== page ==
With respect to DeFi, the final rules state that a DeFi exchange or protocol is considered a RCASP if the entity (or individual) “exercises control or sufficient influence over the platform.” This definition of control parallels that contained in the 2012 Financial Action Task Force (FATF) recommendations and other FATF guidance. However, we note that this is not the only standard that may be used to assess whether a DeFi platform exercises influence or control (for example, would a DeFi platform user’s ability to develop and enhance software protocols governing the way transactions are finalized on the platform constitute influence and control).
NFT marketplaces, such as OpenSea, may also generally be considered RCASPs since, as noted in the CARF, “NFTs that are traded on a marketplace can be used for payment or investment purposes and are therefore to be considered” relevant crypto-assets, despite the fact that they may also be collectibles. As such, it seems that NFT marketplaces are likely subject to such reporting.
Under the proposed CARF, tax authorities were given authority to receive actual wallet addresses as part of the information gathering process. In response to extreme industry outcry, the final CARF has omitted this aspect and merely requires that tax authorities be given information regarding the fair market value of the assets and number of units being transferred to other wallets.
The final CARF also provides further guidance on hard-to-value assets. Under the rules, if a hard-to-value asset is exchanged for another crypto-asset that has a value, the RCASP may rely on the second value of new resulting property from the exchange rather than the former hard to value property. In addition, if the RCASP does not maintain an applicable reference value, it may rely on:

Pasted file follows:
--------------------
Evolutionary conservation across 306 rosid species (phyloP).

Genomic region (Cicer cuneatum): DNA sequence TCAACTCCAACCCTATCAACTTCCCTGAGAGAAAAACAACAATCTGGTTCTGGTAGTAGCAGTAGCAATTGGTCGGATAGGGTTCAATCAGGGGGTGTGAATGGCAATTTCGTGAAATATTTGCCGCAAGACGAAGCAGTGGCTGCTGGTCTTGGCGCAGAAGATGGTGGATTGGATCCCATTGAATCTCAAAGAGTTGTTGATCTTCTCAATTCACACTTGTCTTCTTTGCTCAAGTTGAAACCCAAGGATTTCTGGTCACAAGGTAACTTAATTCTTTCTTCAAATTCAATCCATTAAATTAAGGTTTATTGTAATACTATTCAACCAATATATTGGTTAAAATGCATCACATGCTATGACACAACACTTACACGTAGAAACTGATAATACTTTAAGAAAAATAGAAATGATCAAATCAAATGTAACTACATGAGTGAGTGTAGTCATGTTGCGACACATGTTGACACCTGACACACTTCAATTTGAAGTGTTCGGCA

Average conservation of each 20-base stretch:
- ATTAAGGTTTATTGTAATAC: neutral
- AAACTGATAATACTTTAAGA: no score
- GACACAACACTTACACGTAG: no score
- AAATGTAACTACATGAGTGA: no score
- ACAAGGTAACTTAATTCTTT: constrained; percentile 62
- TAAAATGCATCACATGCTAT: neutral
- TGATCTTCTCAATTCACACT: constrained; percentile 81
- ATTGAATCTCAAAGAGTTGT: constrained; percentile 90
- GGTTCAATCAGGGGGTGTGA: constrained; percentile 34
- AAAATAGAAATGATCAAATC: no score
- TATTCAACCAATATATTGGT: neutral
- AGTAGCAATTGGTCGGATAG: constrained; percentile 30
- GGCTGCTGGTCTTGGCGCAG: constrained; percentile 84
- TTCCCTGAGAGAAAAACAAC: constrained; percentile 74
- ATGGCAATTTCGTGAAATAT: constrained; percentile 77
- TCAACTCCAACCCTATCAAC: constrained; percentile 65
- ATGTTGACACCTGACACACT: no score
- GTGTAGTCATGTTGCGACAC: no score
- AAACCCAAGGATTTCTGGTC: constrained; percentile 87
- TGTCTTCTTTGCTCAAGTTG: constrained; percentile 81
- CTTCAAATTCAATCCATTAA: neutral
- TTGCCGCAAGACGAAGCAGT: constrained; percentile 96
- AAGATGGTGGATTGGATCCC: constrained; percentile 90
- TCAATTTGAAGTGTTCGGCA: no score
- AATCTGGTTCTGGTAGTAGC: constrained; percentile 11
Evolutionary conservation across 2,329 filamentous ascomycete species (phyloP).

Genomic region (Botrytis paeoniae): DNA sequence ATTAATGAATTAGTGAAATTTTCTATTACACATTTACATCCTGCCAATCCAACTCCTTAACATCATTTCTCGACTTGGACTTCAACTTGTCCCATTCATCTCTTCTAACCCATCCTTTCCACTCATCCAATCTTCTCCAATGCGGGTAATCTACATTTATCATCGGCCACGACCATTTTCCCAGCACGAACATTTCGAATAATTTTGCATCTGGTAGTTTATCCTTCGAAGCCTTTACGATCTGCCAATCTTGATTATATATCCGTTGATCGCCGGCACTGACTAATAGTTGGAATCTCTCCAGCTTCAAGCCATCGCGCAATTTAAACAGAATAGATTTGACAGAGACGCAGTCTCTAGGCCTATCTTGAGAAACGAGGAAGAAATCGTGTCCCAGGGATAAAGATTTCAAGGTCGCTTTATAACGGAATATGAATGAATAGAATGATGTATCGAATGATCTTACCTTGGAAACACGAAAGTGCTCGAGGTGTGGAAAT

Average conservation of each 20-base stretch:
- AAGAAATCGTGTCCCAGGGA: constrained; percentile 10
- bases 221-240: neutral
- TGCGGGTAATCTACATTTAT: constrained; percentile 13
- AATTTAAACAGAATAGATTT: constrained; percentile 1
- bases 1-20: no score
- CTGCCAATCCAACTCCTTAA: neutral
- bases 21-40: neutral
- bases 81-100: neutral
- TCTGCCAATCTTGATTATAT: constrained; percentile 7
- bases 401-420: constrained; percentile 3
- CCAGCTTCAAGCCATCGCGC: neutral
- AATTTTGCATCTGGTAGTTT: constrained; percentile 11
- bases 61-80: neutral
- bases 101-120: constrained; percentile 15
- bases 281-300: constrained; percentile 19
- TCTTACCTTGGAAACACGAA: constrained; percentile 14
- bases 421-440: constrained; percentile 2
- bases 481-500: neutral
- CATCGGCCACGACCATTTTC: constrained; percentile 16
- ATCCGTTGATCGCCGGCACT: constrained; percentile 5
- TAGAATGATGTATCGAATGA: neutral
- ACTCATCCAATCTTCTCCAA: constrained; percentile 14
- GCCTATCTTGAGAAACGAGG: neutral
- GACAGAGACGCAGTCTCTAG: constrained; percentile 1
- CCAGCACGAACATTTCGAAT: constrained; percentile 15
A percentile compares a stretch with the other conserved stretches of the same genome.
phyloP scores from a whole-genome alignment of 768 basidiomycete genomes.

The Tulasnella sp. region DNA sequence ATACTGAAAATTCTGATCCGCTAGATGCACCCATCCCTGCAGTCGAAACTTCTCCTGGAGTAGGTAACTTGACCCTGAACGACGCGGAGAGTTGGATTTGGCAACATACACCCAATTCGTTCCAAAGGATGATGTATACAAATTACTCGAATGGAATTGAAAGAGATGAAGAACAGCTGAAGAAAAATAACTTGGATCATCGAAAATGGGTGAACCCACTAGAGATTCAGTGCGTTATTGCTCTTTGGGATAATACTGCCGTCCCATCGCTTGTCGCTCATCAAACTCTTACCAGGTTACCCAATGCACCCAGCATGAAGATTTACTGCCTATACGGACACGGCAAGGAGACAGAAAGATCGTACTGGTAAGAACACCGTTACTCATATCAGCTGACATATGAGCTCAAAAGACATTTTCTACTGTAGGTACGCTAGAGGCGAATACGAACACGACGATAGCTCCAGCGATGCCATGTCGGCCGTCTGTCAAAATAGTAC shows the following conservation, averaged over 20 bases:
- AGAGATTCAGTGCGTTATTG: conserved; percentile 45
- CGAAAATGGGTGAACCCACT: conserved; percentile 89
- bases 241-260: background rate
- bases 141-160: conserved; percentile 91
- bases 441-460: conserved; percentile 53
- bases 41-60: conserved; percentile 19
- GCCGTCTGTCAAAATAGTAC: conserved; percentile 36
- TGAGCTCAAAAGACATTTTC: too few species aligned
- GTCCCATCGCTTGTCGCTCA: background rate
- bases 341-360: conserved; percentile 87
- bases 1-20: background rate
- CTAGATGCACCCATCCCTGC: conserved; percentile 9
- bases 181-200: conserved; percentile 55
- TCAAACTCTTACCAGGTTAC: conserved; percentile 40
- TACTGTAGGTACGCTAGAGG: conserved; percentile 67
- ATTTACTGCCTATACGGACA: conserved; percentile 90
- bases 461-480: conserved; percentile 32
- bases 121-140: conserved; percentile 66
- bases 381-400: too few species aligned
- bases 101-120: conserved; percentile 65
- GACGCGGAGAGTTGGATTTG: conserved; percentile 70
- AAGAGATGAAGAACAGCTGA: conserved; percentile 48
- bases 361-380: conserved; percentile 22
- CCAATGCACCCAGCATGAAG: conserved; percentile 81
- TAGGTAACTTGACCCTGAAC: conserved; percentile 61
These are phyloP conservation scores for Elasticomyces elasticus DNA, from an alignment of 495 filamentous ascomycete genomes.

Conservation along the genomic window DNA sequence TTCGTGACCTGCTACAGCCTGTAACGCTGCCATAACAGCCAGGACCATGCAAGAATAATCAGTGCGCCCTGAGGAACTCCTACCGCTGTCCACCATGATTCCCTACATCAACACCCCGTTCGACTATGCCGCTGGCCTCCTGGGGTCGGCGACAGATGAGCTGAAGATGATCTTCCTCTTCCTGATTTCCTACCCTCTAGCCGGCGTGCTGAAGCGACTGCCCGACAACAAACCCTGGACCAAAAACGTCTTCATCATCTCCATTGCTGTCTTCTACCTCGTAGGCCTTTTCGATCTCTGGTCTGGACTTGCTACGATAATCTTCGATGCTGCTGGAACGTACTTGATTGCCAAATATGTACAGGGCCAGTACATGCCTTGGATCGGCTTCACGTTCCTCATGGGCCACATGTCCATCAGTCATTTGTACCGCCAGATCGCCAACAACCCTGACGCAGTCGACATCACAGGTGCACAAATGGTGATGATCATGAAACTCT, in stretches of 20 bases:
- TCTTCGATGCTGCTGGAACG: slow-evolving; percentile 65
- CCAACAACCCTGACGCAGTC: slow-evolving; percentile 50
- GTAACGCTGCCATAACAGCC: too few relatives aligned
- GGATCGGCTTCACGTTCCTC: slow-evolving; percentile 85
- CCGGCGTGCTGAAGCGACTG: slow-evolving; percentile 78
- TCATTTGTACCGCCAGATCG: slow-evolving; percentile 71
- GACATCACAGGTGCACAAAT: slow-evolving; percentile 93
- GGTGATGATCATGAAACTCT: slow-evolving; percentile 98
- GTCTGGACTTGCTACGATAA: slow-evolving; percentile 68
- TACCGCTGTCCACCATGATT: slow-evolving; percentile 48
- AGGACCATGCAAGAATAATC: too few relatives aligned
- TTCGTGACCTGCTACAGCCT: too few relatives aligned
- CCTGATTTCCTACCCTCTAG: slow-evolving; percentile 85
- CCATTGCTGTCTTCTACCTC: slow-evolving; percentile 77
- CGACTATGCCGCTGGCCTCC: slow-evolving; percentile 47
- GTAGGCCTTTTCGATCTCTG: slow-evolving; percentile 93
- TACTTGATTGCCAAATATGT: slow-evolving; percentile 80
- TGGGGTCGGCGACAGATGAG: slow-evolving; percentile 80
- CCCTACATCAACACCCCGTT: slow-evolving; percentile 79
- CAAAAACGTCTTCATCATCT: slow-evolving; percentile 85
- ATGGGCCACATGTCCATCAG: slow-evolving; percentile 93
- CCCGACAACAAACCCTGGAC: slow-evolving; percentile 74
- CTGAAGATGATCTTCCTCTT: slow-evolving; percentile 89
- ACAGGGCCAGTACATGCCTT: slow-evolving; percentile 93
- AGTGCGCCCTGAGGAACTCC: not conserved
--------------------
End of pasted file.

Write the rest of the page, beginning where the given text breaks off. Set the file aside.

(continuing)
- First, the internal accounting book values the RCASP maintains with respect to the relevant crypto-asset must be used
- If a book value is not available, a value provided by third-party companies or websites that aggregate current prices of relevant crypto-assets must be used, if the valuation method used by that third party is reasonably expected to provide a reliable indicator of value
- If neither of the above is available, the most recent valuation of the relevant crypto-asset by the RCASP must be used; and
- If a value can still not be attributed, a reasonable estimate may be applied as a measure of last resort.
The OECD is still considering an implementation plan that would include the CARF and example multilateral/bilateral competent authority agreements to enable the CARF to automatically exchange information with multiple jurisdictions and accompanying operational guidance on the implementation.
Implementation of the CARF will ultimately be left to each country to implement through local legislation – as such, there is always a risk that some will implement and others may not, which could create complex inconsistencies in information reporting for crypto-assets and those subject to reporting. For example, as we have discussed in prior editions of this newsletter, the US has adopted its own information reporting regime with respect to digital assets, with regulations implementing these rules expected in the near future. This, combined with the fact that the US has not adopted CRS, leads us to believe that the US will not adopt the CARF.
Find out more by contacting either of the authors.